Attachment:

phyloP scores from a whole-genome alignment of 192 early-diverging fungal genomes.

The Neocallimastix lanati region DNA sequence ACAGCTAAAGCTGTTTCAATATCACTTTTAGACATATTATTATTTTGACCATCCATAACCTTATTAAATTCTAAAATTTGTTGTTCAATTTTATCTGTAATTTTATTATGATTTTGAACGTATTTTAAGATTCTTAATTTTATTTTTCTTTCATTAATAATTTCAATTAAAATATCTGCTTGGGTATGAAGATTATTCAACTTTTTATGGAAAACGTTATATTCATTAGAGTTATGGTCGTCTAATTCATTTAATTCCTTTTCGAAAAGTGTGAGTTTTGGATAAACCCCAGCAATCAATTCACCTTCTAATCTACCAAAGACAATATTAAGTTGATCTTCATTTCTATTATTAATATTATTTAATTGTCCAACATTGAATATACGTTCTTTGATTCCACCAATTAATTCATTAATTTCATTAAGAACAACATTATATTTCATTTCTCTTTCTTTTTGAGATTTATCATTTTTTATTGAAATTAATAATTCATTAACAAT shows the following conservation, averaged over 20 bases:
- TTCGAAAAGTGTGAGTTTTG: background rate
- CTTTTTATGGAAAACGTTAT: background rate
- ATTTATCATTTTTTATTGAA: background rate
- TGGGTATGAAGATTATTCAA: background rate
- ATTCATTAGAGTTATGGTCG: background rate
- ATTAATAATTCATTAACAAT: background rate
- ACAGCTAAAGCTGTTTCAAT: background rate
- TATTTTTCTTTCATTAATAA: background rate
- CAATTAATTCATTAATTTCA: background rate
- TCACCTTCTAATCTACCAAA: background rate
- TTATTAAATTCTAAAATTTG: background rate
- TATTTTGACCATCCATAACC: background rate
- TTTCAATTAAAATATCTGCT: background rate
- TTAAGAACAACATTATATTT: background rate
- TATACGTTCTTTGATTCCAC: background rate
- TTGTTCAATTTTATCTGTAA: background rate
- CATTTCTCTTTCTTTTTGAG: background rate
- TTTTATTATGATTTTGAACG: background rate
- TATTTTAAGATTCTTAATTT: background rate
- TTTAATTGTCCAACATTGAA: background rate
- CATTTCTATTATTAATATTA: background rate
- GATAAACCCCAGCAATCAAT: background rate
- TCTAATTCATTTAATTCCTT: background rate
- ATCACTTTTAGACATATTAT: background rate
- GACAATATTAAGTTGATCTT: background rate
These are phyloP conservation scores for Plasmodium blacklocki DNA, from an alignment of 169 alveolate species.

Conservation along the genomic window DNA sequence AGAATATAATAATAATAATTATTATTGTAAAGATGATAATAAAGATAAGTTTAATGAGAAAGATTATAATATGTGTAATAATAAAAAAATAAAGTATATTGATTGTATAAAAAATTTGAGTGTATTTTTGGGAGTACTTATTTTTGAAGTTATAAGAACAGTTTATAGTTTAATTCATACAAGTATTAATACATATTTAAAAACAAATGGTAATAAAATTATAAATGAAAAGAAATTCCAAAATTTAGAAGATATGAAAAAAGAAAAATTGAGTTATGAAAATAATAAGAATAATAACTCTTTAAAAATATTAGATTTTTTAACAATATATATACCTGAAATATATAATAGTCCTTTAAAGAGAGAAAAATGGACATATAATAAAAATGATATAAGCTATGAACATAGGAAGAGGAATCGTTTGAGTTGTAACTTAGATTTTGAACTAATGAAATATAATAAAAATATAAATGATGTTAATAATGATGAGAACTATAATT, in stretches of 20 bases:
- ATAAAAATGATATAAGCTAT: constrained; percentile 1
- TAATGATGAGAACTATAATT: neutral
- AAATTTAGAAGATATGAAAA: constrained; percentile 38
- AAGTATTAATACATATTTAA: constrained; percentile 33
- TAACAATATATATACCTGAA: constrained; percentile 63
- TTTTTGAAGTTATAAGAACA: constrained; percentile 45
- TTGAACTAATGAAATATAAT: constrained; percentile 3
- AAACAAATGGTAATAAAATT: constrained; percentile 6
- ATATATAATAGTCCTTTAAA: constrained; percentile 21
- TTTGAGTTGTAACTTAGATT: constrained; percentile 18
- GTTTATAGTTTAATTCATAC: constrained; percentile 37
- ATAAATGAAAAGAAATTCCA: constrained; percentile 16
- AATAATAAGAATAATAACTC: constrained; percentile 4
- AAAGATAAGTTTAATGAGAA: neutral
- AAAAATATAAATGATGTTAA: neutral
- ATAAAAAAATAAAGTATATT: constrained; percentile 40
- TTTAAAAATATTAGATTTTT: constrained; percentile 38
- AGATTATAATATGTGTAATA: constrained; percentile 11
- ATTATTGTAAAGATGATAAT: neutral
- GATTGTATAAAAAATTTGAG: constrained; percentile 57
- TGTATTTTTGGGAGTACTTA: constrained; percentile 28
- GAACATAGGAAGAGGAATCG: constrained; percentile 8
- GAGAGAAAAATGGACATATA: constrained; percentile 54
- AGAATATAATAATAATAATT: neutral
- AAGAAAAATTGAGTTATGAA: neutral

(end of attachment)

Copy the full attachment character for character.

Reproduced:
phyloP scores from a whole-genome alignment of 192 early-diverging fungal genomes.

The Neocallimastix lanati region DNA sequence ACAGCTAAAGCTGTTTCAATATCACTTTTAGACATATTATTATTTTGACCATCCATAACCTTATTAAATTCTAAAATTTGTTGTTCAATTTTATCTGTAATTTTATTATGATTTTGAACGTATTTTAAGATTCTTAATTTTATTTTTCTTTCATTAATAATTTCAATTAAAATATCTGCTTGGGTATGAAGATTATTCAACTTTTTATGGAAAACGTTATATTCATTAGAGTTATGGTCGTCTAATTCATTTAATTCCTTTTCGAAAAGTGTGAGTTTTGGATAAACCCCAGCAATCAATTCACCTTCTAATCTACCAAAGACAATATTAAGTTGATCTTCATTTCTATTATTAATATTATTTAATTGTCCAACATTGAATATACGTTCTTTGATTCCACCAATTAATTCATTAATTTCATTAAGAACAACATTATATTTCATTTCTCTTTCTTTTTGAGATTTATCATTTTTTATTGAAATTAATAATTCATTAACAAT shows the following conservation, averaged over 20 bases:
- TTCGAAAAGTGTGAGTTTTG: background rate
- CTTTTTATGGAAAACGTTAT: background rate
- ATTTATCATTTTTTATTGAA: background rate
- TGGGTATGAAGATTATTCAA: background rate
- ATTCATTAGAGTTATGGTCG: background rate
- ATTAATAATTCATTAACAAT: background rate
- ACAGCTAAAGCTGTTTCAAT: background rate
- TATTTTTCTTTCATTAATAA: background rate
- CAATTAATTCATTAATTTCA: background rate
- TCACCTTCTAATCTACCAAA: background rate
- TTATTAAATTCTAAAATTTG: background rate
- TATTTTGACCATCCATAACC: background rate
- TTTCAATTAAAATATCTGCT: background rate
- TTAAGAACAACATTATATTT: background rate
- TATACGTTCTTTGATTCCAC: background rate
- TTGTTCAATTTTATCTGTAA: background rate
- CATTTCTCTTTCTTTTTGAG: background rate
- TTTTATTATGATTTTGAACG: background rate
- TATTTTAAGATTCTTAATTT: background rate
- TTTAATTGTCCAACATTGAA: background rate
- CATTTCTATTATTAATATTA: background rate
- GATAAACCCCAGCAATCAAT: background rate
- TCTAATTCATTTAATTCCTT: background rate
- ATCACTTTTAGACATATTAT: background rate
- GACAATATTAAGTTGATCTT: background rate
These are phyloP conservation scores for Plasmodium blacklocki DNA, from an alignment of 169 alveolate species.

Conservation along the genomic window DNA sequence AGAATATAATAATAATAATTATTATTGTAAAGATGATAATAAAGATAAGTTTAATGAGAAAGATTATAATATGTGTAATAATAAAAAAATAAAGTATATTGATTGTATAAAAAATTTGAGTGTATTTTTGGGAGTACTTATTTTTGAAGTTATAAGAACAGTTTATAGTTTAATTCATACAAGTATTAATACATATTTAAAAACAAATGGTAATAAAATTATAAATGAAAAGAAATTCCAAAATTTAGAAGATATGAAAAAAGAAAAATTGAGTTATGAAAATAATAAGAATAATAACTCTTTAAAAATATTAGATTTTTTAACAATATATATACCTGAAATATATAATAGTCCTTTAAAGAGAGAAAAATGGACATATAATAAAAATGATATAAGCTATGAACATAGGAAGAGGAATCGTTTGAGTTGTAACTTAGATTTTGAACTAATGAAATATAATAAAAATATAAATGATGTTAATAATGATGAGAACTATAATT, in stretches of 20 bases:
- ATAAAAATGATATAAGCTAT: constrained; percentile 1
- TAATGATGAGAACTATAATT: neutral
- AAATTTAGAAGATATGAAAA: constrained; percentile 38
- AAGTATTAATACATATTTAA: constrained; percentile 33
- TAACAATATATATACCTGAA: constrained; percentile 63
- TTTTTGAAGTTATAAGAACA: constrained; percentile 45
- TTGAACTAATGAAATATAAT: constrained; percentile 3
- AAACAAATGGTAATAAAATT: constrained; percentile 6
- ATATATAATAGTCCTTTAAA: constrained; percentile 21
- TTTGAGTTGTAACTTAGATT: constrained; percentile 18
- GTTTATAGTTTAATTCATAC: constrained; percentile 37
- ATAAATGAAAAGAAATTCCA: constrained; percentile 16
- AATAATAAGAATAATAACTC: constrained; percentile 4
- AAAGATAAGTTTAATGAGAA: neutral
- AAAAATATAAATGATGTTAA: neutral
- ATAAAAAAATAAAGTATATT: constrained; percentile 40
- TTTAAAAATATTAGATTTTT: constrained; percentile 38
- AGATTATAATATGTGTAATA: constrained; percentile 11
- ATTATTGTAAAGATGATAAT: neutral
- GATTGTATAAAAAATTTGAG: constrained; percentile 57
- TGTATTTTTGGGAGTACTTA: constrained; percentile 28
- GAACATAGGAAGAGGAATCG: constrained; percentile 8
- GAGAGAAAAATGGACATATA: constrained; percentile 54
- AGAATATAATAATAATAATT: neutral
- AAGAAAAATTGAGTTATGAA: neutral